Back to the jaunt in the St Lawrence watershed, specifically my itinerary was from Clayton mainland to Grindstone Island, then return to the mainland, then southwest to Cape Vincent, and then to Kingston, Ontario.  To get to Kingston from Cape Vincent involves two ferries:  one from Cape Vincent to Wolfe Island in Canada and then after a 20-minute drive across Wolfe, another ferry from Marysville to Kingston.  Here’s a map.

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In an archipelago like the Thousand Islands (actually I read there are over 1800 islands fitting the parameters that an “island” remains above the water all year round AND has at least one tree), boats are ubiquitous and landing craft like these two are invaluable.  Summer populations swell the numbers of residents.  Historically, a lot of the wealthy from centers like NYC came up here and built big.  The island out beyond the two LCM-8s here is Calumet Island, and that tower is the only significant remnant of Calumet Castle, built by Charles Emery, a tobacco entrepreneur from Brooklyn. Click here and here for more info about Emery, just one of the players here during the Gilded Age.

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photo taken from Grindstone Island, looking toward Calumet Island and Clayton

In this watershed, pilotage is provided by a total of five providers.  The pilot boat below is at the Cape Vincent station of the St Lawrence Seaway Pilot Association. Notice how clear the water is.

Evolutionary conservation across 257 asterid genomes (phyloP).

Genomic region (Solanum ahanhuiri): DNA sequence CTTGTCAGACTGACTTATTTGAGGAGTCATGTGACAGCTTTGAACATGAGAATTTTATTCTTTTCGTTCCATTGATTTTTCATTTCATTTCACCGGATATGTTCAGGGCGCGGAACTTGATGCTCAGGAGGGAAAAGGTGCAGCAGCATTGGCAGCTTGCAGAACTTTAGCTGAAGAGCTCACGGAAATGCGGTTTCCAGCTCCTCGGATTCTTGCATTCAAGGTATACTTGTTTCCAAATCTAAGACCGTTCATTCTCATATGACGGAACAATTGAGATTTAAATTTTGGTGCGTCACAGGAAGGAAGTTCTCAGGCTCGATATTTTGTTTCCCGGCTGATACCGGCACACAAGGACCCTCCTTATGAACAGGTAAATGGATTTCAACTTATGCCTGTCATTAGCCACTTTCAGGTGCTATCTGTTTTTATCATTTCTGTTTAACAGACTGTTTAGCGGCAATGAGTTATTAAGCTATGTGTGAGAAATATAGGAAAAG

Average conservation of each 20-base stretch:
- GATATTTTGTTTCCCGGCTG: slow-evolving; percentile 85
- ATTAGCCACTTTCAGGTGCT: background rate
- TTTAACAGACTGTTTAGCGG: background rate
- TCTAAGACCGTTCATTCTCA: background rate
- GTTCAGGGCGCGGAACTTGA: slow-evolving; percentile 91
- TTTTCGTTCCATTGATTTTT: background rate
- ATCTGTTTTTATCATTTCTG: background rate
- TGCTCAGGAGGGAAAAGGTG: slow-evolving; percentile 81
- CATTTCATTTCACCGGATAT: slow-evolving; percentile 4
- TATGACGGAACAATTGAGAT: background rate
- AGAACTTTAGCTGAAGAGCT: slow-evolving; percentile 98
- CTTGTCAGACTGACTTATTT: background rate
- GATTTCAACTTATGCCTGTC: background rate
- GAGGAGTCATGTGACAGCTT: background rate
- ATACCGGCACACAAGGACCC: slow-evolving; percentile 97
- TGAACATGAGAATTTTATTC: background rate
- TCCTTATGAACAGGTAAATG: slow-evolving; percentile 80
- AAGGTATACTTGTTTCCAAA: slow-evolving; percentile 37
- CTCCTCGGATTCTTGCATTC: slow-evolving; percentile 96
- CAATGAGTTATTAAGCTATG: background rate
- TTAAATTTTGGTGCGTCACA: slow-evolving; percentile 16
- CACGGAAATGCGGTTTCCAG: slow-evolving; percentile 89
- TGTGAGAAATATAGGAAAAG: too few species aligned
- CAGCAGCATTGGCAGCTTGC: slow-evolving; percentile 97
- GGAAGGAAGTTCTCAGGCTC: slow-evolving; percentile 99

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M/V William Darrell has operated as ferry between Cape Vincent and Wolfe Island since 1952!  Its dimensions are 60′ x 28,’ and later in this post you’ll understand why I’m telling you that.   Scroll through here and you’ll learn that the H on the stack stands for Horne;  the Horne family has been operating the ferry since the 1820s, . . . almost 200 years.  Click here and scroll to see this ferry with a Winnebago on it a few years ago.

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M/V William Darrell entered service as a 12-car ferry.

The Wolfe Island wind farm has operated since 2009.

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Wolfe Island  as seen from the ferry Frontenac II to Kingston

 

Frontenac II, 1962 built, has dimensions of 180′ x 45′.

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as seen from onboard

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as seen from the Kingston land’s edge

Island Queen and other vessels take passengers through parts of the archipelago.

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Of course I found one, although there was no name.

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On leg 1 of my return to Cape Vincent aboard Frontenac II, I saw four vessels like this with . . . lunker? rig.

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When I got back to M/V William Darrell, there was just me,  until this bus pulled up.  But the ferry crew took in stride what would have me worried.

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We crossed, and all went without incident.

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The only downside was that the bus drove off first, straight to the immigration both, and I spent a good 20 minutes as the passengers’ documents were checked.  Had the immigration waved me through first, I could have been halfway to Watertown before the bus cleared.

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All photos by Will Van Dorp, who might not post for a few days because the gallivant work trip downstream goes on.

Here, here,  and here are north country posts from a few years back.